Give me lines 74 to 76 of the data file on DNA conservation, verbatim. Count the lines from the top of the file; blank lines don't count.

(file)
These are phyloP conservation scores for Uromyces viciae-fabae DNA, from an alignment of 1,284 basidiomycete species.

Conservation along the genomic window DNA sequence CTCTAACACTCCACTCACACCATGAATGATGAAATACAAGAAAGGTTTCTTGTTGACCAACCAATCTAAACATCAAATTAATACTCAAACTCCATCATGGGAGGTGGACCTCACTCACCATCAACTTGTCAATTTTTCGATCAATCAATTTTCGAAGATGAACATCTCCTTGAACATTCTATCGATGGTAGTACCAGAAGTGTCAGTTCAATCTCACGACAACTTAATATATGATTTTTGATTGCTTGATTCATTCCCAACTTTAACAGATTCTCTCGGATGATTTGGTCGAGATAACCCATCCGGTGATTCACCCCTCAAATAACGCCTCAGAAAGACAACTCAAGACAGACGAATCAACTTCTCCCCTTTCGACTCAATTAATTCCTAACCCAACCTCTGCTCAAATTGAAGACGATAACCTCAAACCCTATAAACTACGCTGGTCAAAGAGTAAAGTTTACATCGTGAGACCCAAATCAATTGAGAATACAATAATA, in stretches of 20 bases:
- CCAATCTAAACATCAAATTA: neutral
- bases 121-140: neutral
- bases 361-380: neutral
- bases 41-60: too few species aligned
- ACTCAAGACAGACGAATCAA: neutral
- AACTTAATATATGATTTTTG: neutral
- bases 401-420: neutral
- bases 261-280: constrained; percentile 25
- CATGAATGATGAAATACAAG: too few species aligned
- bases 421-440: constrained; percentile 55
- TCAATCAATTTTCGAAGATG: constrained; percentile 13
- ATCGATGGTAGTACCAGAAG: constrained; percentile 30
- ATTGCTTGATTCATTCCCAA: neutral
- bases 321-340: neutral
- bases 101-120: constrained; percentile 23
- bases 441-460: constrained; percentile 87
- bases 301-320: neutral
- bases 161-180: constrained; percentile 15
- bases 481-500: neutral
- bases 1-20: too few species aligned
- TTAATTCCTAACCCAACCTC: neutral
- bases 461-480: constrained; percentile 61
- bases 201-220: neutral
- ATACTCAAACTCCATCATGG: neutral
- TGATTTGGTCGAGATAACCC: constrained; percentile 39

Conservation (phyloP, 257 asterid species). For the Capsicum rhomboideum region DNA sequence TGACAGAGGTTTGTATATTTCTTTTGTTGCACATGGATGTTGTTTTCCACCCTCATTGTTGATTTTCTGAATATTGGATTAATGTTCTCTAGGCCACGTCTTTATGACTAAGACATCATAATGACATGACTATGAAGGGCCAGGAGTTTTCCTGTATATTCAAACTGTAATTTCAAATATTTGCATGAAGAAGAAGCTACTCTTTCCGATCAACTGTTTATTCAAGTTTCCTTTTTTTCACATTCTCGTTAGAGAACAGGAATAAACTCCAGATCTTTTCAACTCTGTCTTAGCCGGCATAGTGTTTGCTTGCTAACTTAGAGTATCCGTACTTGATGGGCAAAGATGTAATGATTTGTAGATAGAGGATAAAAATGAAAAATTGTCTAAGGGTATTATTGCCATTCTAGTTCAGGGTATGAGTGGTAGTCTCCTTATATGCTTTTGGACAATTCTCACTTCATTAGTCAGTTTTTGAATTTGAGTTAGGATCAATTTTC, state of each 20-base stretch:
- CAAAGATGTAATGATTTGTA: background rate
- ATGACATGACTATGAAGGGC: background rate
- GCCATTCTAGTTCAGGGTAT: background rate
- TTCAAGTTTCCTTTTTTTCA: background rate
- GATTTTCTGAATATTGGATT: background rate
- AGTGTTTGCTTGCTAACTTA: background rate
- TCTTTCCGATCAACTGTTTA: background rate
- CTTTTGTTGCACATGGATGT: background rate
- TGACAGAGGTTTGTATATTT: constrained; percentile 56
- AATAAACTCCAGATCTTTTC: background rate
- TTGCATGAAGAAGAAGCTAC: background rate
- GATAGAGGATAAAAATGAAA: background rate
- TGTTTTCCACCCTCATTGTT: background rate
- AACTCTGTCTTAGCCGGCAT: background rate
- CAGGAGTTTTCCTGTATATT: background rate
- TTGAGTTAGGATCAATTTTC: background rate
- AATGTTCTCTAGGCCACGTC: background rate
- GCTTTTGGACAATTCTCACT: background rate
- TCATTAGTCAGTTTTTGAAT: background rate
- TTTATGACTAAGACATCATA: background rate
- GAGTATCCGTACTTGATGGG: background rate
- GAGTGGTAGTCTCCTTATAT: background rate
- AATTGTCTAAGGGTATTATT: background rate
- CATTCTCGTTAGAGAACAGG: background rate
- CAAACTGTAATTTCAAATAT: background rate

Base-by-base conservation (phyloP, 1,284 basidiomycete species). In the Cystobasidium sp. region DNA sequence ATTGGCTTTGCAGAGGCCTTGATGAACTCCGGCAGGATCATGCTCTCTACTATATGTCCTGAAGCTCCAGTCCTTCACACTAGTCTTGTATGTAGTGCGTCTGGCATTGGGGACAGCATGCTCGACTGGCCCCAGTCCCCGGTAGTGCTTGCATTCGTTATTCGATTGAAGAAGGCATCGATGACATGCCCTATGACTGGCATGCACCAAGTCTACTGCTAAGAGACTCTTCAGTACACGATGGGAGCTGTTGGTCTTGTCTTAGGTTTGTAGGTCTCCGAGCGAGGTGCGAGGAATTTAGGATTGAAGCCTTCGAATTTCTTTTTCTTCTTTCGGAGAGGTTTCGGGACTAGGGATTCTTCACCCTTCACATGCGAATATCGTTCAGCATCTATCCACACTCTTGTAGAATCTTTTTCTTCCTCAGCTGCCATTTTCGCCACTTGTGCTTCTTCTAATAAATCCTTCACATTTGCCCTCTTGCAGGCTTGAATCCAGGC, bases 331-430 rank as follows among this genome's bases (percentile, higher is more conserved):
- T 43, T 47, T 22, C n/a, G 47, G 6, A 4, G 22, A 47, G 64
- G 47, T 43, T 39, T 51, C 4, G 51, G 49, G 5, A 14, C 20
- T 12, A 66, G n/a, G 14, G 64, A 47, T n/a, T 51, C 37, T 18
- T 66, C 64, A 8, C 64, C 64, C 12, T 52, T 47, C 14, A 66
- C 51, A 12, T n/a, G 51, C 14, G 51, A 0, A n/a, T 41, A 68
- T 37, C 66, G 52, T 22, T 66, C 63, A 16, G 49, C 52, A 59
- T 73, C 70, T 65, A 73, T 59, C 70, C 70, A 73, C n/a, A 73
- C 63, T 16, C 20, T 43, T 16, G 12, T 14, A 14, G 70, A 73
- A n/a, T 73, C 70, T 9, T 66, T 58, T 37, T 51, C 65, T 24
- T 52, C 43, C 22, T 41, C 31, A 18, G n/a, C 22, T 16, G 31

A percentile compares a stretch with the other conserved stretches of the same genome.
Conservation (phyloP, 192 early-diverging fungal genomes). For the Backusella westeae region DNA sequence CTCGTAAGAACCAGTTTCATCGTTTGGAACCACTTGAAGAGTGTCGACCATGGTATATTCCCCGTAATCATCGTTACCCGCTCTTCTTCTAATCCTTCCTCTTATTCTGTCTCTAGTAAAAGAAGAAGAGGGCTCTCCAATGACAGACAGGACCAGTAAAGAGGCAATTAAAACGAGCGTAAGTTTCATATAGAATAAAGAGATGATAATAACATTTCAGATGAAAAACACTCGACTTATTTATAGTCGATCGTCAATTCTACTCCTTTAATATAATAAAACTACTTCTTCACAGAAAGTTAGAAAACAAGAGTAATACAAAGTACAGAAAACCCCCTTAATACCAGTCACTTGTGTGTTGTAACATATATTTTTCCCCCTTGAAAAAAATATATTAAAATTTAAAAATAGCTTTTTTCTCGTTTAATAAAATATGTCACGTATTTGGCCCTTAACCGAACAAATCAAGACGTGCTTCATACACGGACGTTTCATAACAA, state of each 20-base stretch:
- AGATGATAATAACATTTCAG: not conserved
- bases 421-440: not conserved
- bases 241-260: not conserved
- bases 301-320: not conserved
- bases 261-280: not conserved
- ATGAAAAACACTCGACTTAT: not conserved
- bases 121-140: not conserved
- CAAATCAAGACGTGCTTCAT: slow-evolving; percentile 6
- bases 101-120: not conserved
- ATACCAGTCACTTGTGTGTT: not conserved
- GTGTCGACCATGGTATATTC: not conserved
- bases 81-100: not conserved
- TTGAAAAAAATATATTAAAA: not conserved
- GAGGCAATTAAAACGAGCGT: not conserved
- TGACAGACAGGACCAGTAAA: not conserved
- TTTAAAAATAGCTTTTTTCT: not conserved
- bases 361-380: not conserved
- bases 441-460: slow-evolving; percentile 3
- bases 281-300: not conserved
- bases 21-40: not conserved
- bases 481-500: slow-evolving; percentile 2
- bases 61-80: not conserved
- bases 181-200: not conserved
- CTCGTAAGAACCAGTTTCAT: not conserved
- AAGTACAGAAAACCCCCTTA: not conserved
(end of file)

- CAAATCAAGACGTGCTTCAT: slow-evolving; percentile 6
- bases 101-120: not conserved
- ATACCAGTCACTTGTGTGTT: not conserved